Saturday, August 9, 2014

How to improve Internet connection performance by selecting the fastest DNS servers

In a lot of cases the Internet connection performance can be improved by using DNS servers different from the ones supplied by the ISP. How do we know that using Google Public DNS will improve performance? We don’t. Not unless we test it. DNS Benchmark and Namebench are two free utilities that are available to aid us in this task. Both are great troubleshooting tools and are a must have for every network admin’s toolset. This post provides a very general overview of the two products.


DNS Benchmark is free utility from Steve Gibson of Gibson Research Corporation (GRC) fame. This is one of many great utilities that Steve has developed. It’s a tiny 164 KB standalone executable compared to the 5 MB compressed setup for Namebench. On the other side Namebench has already been ported to Linux and MacOS.


DNS Benchmark’s DNS server ranking methodology is slightly different from Namebench’s, as clearly indicated by the results of two consecutive tests using both products. DNS Benchmark recommended Level 3 ( and Speakeasy ( DNS servers. Namebench recommended UltraDNS ( and Genuity/Level 3 (


Namebench benchmarks DNS server responses for your Internet connection utilizing a number of selectable options and generates a detailed report in HTML format. I am including screenshots of the report below to give a better idea of the results. In this particular case UltraDNS returned faster results than Google Public DNS (, which are my current preferred DNS servers.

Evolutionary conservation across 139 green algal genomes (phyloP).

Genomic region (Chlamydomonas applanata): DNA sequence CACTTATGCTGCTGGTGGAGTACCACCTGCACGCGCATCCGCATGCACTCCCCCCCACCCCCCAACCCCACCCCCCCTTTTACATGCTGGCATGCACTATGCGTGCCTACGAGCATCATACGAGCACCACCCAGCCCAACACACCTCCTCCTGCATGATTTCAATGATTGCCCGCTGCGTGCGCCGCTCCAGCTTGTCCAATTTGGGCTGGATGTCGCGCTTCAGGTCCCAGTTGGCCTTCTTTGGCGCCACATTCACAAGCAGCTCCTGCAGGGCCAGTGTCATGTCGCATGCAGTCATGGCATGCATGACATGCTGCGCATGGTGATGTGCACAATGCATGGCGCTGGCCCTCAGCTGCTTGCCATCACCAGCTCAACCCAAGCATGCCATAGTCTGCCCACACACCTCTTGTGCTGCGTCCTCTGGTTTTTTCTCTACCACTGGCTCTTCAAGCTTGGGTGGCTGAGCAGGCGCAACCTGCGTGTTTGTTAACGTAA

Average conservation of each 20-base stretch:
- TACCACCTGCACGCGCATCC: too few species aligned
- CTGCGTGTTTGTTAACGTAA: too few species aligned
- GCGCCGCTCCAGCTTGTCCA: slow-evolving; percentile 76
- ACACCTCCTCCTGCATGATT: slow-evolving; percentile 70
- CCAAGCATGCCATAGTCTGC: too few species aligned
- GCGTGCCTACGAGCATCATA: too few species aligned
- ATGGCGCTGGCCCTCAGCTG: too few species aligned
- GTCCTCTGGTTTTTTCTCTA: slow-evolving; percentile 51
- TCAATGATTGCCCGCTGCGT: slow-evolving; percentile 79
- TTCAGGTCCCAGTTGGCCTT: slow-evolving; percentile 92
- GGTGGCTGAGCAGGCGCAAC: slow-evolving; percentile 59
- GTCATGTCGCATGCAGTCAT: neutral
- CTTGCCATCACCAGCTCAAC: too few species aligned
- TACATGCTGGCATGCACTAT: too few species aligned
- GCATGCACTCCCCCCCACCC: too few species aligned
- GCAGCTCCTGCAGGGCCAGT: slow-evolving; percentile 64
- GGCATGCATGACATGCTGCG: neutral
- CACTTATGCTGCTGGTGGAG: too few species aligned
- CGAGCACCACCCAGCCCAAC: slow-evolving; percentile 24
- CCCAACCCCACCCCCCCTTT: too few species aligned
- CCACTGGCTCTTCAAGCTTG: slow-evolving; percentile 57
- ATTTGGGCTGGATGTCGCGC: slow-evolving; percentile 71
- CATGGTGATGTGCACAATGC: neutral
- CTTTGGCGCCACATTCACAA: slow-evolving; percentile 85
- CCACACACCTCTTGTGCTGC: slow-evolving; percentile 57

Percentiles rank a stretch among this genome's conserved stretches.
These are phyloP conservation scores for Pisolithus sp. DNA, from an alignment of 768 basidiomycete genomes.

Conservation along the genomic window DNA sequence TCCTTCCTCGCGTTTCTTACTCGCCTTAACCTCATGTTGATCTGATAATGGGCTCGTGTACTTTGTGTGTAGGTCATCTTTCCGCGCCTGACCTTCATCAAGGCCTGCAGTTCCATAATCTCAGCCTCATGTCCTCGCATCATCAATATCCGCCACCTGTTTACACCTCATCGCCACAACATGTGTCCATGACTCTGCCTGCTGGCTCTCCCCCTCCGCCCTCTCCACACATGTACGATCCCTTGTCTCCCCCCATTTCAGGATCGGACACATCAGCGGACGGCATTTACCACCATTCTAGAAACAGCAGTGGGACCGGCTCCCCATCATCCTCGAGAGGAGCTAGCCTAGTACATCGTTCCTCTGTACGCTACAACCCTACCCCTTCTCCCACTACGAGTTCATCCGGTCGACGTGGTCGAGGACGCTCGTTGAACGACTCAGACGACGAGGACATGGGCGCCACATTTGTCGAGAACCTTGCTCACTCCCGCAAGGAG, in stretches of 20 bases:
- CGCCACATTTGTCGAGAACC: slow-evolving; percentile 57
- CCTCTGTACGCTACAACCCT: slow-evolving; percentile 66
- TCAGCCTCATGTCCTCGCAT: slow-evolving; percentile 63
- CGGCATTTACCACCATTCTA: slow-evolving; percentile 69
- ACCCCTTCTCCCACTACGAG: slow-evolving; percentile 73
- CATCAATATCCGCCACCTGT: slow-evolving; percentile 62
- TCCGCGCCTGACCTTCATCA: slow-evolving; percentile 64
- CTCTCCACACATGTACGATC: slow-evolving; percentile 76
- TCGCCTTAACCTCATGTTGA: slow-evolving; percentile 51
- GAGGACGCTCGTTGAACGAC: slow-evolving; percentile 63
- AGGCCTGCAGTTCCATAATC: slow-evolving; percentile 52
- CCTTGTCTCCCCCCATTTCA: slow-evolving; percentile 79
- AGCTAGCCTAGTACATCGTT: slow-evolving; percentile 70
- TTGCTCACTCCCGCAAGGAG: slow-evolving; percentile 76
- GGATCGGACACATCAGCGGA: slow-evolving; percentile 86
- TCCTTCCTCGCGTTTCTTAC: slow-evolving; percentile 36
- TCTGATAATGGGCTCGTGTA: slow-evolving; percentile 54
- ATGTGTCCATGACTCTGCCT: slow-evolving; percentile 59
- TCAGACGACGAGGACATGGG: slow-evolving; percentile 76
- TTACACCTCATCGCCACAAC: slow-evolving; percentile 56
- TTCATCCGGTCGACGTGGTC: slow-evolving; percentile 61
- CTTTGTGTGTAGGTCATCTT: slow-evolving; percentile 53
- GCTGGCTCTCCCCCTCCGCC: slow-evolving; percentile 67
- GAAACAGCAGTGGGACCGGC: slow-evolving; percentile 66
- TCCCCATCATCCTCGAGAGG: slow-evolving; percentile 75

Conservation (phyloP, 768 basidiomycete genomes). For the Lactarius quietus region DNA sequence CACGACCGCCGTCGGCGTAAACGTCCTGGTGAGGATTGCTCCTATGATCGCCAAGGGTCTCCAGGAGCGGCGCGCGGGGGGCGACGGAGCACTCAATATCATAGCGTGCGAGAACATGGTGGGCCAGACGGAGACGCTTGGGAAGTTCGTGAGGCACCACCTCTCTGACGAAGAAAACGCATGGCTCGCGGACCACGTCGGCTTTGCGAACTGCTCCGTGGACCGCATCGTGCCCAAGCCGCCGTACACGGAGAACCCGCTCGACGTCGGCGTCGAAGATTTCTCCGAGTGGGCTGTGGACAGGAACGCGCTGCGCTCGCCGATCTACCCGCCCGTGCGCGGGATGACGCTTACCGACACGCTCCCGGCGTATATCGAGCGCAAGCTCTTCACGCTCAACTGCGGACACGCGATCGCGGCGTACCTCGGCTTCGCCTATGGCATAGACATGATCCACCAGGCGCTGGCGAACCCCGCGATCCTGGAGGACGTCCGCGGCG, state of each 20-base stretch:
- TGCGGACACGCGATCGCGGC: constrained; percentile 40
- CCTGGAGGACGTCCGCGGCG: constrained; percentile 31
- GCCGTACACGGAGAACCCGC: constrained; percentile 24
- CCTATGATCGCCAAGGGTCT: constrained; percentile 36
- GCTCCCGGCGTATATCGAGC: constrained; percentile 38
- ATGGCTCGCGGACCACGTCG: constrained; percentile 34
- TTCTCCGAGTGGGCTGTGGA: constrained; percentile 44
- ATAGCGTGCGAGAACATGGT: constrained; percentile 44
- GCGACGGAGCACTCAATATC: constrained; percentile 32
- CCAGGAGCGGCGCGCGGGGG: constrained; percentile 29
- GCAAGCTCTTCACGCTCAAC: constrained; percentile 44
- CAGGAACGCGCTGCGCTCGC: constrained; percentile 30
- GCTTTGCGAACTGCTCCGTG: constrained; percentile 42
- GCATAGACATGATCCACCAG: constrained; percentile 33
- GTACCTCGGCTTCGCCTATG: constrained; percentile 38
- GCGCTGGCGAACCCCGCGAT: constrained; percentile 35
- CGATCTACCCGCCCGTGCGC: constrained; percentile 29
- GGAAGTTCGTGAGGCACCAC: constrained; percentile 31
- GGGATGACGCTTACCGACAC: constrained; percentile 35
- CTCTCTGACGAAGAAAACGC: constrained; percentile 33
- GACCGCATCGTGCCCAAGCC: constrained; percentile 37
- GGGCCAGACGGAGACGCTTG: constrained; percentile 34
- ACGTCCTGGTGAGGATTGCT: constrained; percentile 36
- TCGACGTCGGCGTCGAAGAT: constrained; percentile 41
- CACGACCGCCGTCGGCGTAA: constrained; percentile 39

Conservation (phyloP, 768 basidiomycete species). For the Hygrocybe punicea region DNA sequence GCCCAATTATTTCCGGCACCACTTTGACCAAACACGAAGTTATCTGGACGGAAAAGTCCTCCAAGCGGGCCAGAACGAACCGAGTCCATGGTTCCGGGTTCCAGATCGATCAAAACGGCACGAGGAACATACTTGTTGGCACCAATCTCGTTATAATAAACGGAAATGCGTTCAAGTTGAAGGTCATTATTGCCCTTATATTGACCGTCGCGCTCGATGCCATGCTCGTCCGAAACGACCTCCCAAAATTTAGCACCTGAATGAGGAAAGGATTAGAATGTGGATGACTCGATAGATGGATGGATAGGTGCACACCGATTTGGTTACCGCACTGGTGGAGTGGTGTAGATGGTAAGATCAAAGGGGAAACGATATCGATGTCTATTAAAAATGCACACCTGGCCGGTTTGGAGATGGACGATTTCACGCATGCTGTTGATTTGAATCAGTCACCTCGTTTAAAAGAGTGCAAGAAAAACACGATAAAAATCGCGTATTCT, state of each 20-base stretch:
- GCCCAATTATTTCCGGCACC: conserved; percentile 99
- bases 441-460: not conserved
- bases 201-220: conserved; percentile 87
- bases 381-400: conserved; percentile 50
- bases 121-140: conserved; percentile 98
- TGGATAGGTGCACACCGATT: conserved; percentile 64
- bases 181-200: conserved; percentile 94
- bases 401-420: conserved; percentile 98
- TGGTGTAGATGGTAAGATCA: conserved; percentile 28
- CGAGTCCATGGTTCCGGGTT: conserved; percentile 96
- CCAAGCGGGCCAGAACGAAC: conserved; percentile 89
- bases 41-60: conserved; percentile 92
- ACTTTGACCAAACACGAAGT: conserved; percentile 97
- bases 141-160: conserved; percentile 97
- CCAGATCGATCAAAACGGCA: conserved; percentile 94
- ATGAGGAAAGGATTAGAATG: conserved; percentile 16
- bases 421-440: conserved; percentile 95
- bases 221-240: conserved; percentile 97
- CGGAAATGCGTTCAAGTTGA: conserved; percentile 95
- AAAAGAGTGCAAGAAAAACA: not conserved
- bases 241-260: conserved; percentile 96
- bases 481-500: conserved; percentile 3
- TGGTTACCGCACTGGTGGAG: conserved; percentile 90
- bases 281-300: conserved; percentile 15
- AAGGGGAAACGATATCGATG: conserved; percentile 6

Granted the above applies mostly to small office/home office (SOHO) Internet connections, as most enterprise environments will have their own DNS server infrastructure in place. Another interesting point to note is that DNS cache plays a huge role in Internet connection performance. Given two identical DNS servers — one with few users querying it and one with many, the one with many will provide quicker responses because most of its DNS lookups will already be cached. This holds true until the number of users or DNS queries gets so large that the server is not able to respond due to network I/O or processor performance bottlenecks.

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